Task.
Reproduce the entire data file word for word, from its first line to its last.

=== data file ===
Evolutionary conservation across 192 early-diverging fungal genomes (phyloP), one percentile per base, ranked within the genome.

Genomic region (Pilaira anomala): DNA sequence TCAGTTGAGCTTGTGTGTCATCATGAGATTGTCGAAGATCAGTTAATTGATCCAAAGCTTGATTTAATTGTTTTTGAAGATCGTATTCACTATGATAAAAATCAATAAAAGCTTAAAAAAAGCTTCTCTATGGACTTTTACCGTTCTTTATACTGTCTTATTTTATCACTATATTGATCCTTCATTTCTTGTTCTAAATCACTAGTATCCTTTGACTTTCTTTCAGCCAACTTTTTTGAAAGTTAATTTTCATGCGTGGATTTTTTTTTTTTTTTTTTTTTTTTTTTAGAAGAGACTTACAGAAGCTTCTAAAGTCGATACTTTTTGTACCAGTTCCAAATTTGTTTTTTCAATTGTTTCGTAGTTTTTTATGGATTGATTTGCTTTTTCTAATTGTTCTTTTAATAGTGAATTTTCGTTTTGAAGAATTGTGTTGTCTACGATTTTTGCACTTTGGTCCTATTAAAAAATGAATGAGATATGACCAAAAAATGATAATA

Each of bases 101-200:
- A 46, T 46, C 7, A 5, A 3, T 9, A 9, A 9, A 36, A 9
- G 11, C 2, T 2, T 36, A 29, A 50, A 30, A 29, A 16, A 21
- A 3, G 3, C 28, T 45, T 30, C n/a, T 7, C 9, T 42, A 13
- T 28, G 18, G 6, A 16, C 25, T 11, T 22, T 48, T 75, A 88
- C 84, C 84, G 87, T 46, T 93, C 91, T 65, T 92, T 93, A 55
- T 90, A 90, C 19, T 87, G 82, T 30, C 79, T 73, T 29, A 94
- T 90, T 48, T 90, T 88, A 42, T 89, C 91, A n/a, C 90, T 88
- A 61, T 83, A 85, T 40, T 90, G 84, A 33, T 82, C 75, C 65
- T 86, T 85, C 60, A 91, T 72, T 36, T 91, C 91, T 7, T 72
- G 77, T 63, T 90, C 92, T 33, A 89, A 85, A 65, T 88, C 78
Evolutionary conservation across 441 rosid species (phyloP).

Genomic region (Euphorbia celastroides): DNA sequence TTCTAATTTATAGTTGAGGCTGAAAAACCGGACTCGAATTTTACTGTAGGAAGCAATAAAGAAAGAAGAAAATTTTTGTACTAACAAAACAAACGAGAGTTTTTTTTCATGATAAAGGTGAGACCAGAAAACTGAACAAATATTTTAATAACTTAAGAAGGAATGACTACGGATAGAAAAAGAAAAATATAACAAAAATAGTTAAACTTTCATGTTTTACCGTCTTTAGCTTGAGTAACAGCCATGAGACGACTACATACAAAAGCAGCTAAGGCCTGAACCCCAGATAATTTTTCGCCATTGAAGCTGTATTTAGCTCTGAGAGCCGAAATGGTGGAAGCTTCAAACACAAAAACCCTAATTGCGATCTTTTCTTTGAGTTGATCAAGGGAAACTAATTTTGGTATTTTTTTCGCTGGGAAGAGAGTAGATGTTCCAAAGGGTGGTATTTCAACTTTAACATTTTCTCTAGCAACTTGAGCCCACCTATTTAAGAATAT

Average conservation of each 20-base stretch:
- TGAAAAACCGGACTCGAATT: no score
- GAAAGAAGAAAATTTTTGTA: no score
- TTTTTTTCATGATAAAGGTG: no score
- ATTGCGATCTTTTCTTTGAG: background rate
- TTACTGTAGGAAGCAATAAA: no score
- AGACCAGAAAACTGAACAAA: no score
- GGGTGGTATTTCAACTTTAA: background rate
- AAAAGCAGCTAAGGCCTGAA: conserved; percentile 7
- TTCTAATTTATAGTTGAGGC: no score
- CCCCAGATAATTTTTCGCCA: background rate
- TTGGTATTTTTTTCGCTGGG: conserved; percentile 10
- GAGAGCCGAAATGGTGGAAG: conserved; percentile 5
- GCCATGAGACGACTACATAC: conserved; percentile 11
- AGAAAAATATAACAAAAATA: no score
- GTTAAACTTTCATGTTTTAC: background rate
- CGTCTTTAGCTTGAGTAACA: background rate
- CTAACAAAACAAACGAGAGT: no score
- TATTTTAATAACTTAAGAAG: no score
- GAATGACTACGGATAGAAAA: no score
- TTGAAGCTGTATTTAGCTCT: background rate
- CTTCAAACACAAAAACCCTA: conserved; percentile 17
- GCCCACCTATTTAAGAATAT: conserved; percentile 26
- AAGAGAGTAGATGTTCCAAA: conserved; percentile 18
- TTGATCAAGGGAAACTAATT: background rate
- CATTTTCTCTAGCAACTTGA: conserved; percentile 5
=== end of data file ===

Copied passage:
Evolutionary conservation across 192 early-diverging fungal genomes (phyloP), one percentile per base, ranked within the genome.

Genomic region (Pilaira anomala): DNA sequence TCAGTTGAGCTTGTGTGTCATCATGAGATTGTCGAAGATCAGTTAATTGATCCAAAGCTTGATTTAATTGTTTTTGAAGATCGTATTCACTATGATAAAAATCAATAAAAGCTTAAAAAAAGCTTCTCTATGGACTTTTACCGTTCTTTATACTGTCTTATTTTATCACTATATTGATCCTTCATTTCTTGTTCTAAATCACTAGTATCCTTTGACTTTCTTTCAGCCAACTTTTTTGAAAGTTAATTTTCATGCGTGGATTTTTTTTTTTTTTTTTTTTTTTTTTTAGAAGAGACTTACAGAAGCTTCTAAAGTCGATACTTTTTGTACCAGTTCCAAATTTGTTTTTTCAATTGTTTCGTAGTTTTTTATGGATTGATTTGCTTTTTCTAATTGTTCTTTTAATAGTGAATTTTCGTTTTGAAGAATTGTGTTGTCTACGATTTTTGCACTTTGGTCCTATTAAAAAATGAATGAGATATGACCAAAAAATGATAATA

Each of bases 101-200:
- A 46, T 46, C 7, A 5, A 3, T 9, A 9, A 9, A 36, A 9
- G 11, C 2, T 2, T 36, A 29, A 50, A 30, A 29, A 16, A 21
- A 3, G 3, C 28, T 45, T 30, C n/a, T 7, C 9, T 42, A 13
- T 28, G 18, G 6, A 16, C 25, T 11, T 22, T 48, T 75, A 88
- C 84, C 84, G 87, T 46, T 93, C 91, T 65, T 92, T 93, A 55
- T 90, A 90, C 19, T 87, G 82, T 30, C 79, T 73, T 29, A 94
- T 90, T 48, T 90, T 88, A 42, T 89, C 91, A n/a, C 90, T 88
- A 61, T 83, A 85, T 40, T 90, G 84, A 33, T 82, C 75, C 65
- T 86, T 85, C 60, A 91, T 72, T 36, T 91, C 91, T 7, T 72
- G 77, T 63, T 90, C 92, T 33, A 89, A 85, A 65, T 88, C 78
Evolutionary conservation across 441 rosid species (phyloP).

Genomic region (Euphorbia celastroides): DNA sequence TTCTAATTTATAGTTGAGGCTGAAAAACCGGACTCGAATTTTACTGTAGGAAGCAATAAAGAAAGAAGAAAATTTTTGTACTAACAAAACAAACGAGAGTTTTTTTTCATGATAAAGGTGAGACCAGAAAACTGAACAAATATTTTAATAACTTAAGAAGGAATGACTACGGATAGAAAAAGAAAAATATAACAAAAATAGTTAAACTTTCATGTTTTACCGTCTTTAGCTTGAGTAACAGCCATGAGACGACTACATACAAAAGCAGCTAAGGCCTGAACCCCAGATAATTTTTCGCCATTGAAGCTGTATTTAGCTCTGAGAGCCGAAATGGTGGAAGCTTCAAACACAAAAACCCTAATTGCGATCTTTTCTTTGAGTTGATCAAGGGAAACTAATTTTGGTATTTTTTTCGCTGGGAAGAGAGTAGATGTTCCAAAGGGTGGTATTTCAACTTTAACATTTTCTCTAGCAACTTGAGCCCACCTATTTAAGAATAT

Average conservation of each 20-base stretch:
- TGAAAAACCGGACTCGAATT: no score
- GAAAGAAGAAAATTTTTGTA: no score
- TTTTTTTCATGATAAAGGTG: no score
- ATTGCGATCTTTTCTTTGAG: background rate
- TTACTGTAGGAAGCAATAAA: no score
- AGACCAGAAAACTGAACAAA: no score
- GGGTGGTATTTCAACTTTAA: background rate
- AAAAGCAGCTAAGGCCTGAA: conserved; percentile 7
- TTCTAATTTATAGTTGAGGC: no score
- CCCCAGATAATTTTTCGCCA: background rate
- TTGGTATTTTTTTCGCTGGG: conserved; percentile 10
- GAGAGCCGAAATGGTGGAAG: conserved; percentile 5
- GCCATGAGACGACTACATAC: conserved; percentile 11
- AGAAAAATATAACAAAAATA: no score
- GTTAAACTTTCATGTTTTAC: background rate
- CGTCTTTAGCTTGAGTAACA: background rate
- CTAACAAAACAAACGAGAGT: no score
- TATTTTAATAACTTAAGAAG: no score
- GAATGACTACGGATAGAAAA: no score
- TTGAAGCTGTATTTAGCTCT: background rate
- CTTCAAACACAAAAACCCTA: conserved; percentile 17
- GCCCACCTATTTAAGAATAT: conserved; percentile 26
- AAGAGAGTAGATGTTCCAAA: conserved; percentile 18
- TTGATCAAGGGAAACTAATT: background rate
- CATTTTCTCTAGCAACTTGA: conserved; percentile 5